In addition to web apps, Chrome OS includes the Google Play Store, where Android apps can be installed and used as if your Chromebook was running the Android operating system. However, in my experience, the interface of the Play Store seemed difficult to navigate with ChromeVox, with elements randomly disappearing and the system occasionally becoming completely unresponsive. In some cases, the only way I could restore the system to a functional state was to toggle ChromeVox off with Control Alt Z, wait a few seconds, and then toggle it back on.
After I installed several free apps, I found I was able to navigate them with mixed success, but I couldn’t seem to get them to quit or switch focus to another app or website. What’s telling is that Android apps are theoretically accessible with ChromeVox, but it looks like Google needs to improve the underlying code base to make them actually useful to ChromeVox users.
While it is true that most of the computing tasks on Chrome OS are intended to be performed in the browser, it can be beneficial to run an Android app for a service that, for example, puts mobile first or whose mobile app is more feature-rich than its web equivalent.
Overall, I must say my Chrome OS experience has been largely positive, especially for a relatively new product. I hope that as more people use Chrome OS and ChromeVox, Google will continue to innovate and improve on it, fixing some of the issues I and others have encountered.
The simplicity and consistency of both the Chrome OS interface and the Google services I tested make a compelling case for a Chromebook in addition to, or in some cases, in place of, a Mac or Windows computer. Similar to Apple products, you can make the most of your Chromebook when you have other Google products, as Google has steadily built an ecosystem of desktop and mobile solutions.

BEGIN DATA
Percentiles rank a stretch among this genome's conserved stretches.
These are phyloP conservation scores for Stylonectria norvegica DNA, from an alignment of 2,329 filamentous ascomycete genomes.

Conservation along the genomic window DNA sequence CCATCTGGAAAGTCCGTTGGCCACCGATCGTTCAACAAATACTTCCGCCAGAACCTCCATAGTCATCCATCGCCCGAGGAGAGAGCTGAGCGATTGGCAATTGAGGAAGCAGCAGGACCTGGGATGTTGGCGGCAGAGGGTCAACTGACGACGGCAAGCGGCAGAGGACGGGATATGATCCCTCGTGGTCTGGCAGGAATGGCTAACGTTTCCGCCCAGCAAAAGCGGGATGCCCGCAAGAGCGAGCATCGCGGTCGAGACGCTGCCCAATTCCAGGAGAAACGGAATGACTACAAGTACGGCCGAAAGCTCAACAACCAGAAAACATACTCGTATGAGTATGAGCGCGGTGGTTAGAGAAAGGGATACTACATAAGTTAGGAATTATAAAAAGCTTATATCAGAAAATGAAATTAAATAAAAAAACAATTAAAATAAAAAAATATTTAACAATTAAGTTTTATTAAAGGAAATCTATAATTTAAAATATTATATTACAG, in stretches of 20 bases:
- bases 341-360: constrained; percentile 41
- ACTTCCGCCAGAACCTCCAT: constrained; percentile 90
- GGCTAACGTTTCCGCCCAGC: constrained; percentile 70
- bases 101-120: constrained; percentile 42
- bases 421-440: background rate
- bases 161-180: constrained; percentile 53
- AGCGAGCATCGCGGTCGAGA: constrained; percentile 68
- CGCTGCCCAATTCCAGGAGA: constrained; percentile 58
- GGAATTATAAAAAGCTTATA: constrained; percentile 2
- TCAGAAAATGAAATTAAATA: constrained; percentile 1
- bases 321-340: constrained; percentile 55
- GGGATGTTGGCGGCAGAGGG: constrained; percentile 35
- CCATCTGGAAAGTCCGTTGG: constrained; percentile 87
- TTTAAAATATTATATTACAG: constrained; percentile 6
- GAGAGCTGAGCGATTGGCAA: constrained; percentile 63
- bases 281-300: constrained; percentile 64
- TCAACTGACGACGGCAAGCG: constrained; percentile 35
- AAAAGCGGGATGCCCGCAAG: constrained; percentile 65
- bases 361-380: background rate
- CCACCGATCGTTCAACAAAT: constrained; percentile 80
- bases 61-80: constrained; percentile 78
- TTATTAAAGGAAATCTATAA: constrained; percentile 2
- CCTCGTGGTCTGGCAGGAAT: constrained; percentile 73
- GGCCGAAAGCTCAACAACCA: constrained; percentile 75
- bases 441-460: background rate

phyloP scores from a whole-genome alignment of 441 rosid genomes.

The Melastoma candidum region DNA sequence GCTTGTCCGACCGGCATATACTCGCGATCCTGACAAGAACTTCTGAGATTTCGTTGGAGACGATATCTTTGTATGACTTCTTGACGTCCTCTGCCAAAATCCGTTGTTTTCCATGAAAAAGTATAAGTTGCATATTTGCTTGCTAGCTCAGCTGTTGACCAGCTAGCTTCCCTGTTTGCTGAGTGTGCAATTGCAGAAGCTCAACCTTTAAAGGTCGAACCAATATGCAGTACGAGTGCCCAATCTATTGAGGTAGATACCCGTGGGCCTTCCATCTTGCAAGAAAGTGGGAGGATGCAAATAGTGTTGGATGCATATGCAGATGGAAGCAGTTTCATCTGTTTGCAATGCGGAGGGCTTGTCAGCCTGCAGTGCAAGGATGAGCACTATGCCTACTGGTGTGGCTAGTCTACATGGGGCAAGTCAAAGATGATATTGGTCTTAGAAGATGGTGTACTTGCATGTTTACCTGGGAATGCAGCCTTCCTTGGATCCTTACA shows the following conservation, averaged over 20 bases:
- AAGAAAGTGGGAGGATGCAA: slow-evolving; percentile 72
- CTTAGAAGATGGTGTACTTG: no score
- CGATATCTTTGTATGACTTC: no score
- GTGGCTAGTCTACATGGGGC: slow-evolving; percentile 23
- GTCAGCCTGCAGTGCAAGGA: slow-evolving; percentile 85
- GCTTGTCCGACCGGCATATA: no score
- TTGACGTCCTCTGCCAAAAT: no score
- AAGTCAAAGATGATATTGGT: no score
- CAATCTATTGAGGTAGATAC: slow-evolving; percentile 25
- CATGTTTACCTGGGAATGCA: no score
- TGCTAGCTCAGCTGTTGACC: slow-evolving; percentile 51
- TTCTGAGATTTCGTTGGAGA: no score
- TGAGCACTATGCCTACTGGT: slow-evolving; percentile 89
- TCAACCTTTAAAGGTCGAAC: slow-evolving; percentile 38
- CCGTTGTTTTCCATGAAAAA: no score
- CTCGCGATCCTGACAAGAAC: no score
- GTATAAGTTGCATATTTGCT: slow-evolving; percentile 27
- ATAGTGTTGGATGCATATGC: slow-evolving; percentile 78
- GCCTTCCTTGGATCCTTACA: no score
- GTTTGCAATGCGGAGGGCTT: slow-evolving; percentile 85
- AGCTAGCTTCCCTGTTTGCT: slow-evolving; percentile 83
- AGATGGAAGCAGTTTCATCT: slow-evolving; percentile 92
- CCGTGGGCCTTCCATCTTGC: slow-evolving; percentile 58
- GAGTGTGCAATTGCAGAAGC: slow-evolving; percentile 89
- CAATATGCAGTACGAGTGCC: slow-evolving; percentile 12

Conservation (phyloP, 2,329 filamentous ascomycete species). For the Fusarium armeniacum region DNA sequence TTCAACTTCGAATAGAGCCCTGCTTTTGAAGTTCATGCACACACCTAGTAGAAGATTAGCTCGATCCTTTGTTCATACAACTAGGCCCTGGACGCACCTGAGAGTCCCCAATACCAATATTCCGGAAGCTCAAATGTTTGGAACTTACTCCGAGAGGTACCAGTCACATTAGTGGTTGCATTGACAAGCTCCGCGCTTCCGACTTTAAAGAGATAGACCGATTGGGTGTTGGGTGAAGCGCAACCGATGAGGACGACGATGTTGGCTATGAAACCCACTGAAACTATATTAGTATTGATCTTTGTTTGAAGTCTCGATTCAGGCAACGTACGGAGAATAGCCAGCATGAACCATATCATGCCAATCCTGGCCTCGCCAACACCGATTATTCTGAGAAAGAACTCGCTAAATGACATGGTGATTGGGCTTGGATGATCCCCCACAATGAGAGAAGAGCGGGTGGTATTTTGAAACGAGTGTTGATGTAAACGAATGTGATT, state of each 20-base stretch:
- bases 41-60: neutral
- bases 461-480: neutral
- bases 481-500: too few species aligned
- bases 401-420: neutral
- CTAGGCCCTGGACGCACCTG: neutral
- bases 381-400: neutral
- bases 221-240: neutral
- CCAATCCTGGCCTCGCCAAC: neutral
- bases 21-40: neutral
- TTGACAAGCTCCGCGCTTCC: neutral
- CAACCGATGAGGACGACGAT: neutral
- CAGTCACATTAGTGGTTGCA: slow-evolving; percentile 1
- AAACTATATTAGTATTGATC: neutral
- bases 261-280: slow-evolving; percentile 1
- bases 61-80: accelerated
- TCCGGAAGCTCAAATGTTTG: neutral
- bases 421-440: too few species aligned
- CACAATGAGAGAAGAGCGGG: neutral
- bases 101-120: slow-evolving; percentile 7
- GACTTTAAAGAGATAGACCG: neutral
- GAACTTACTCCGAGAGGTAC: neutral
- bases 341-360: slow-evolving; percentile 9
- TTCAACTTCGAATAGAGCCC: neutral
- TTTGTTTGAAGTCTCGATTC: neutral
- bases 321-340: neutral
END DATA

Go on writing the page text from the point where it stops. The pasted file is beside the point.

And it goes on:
If I was still a student and my school made the transition or required the use of Google apps, I would feel confident using it in its current state of accessibility. Of course, if you’re thinking about getting a Chromebook and have a disability, I would encourage you to read up on the various accessibility features of the platform, as a quick look through the accessibility settings seemed to reveal several potential options. Having not used any other accessibility features however, I cannot speak to their usefulness in a given context.
As stated in the title of this post, I used Chrome OS for 30 days to get a general feel for the platform. If you believe I missed anything, or if you have additional tips and tricks, I’d be interested to know. Likewise if you have any questions or experiences of your own, be they positive, negative or neutral, feel free to comment.
As I rap up this post, we are also rapping up the decade. While Chrome OS isn’t exactly, “Revolutionary,” it demonstrates the ever-growing power and potential of cloud computing. At around this time ten years ago, many people, myself included, were skeptical of the then newly presented idea of a computer based around a web browser. While the platform has its limitations and is thus not for everyone, it has certainly come a long way since then. Its comparatively low costs have the potential to bring technology access to even more people, and with ChromeVox, blind and visually impaired users might not be left out of that future.
Of course, that will only happen with continued improvement from Google and developers in the months and years to come. Here’s hoping the coming decade brings even more advancements in technology, accessibility, and inclusion.
While you are here, you may like to check out the following as well:
Running Linux as a Blind Mac User for 30 days; Yes, It is Possible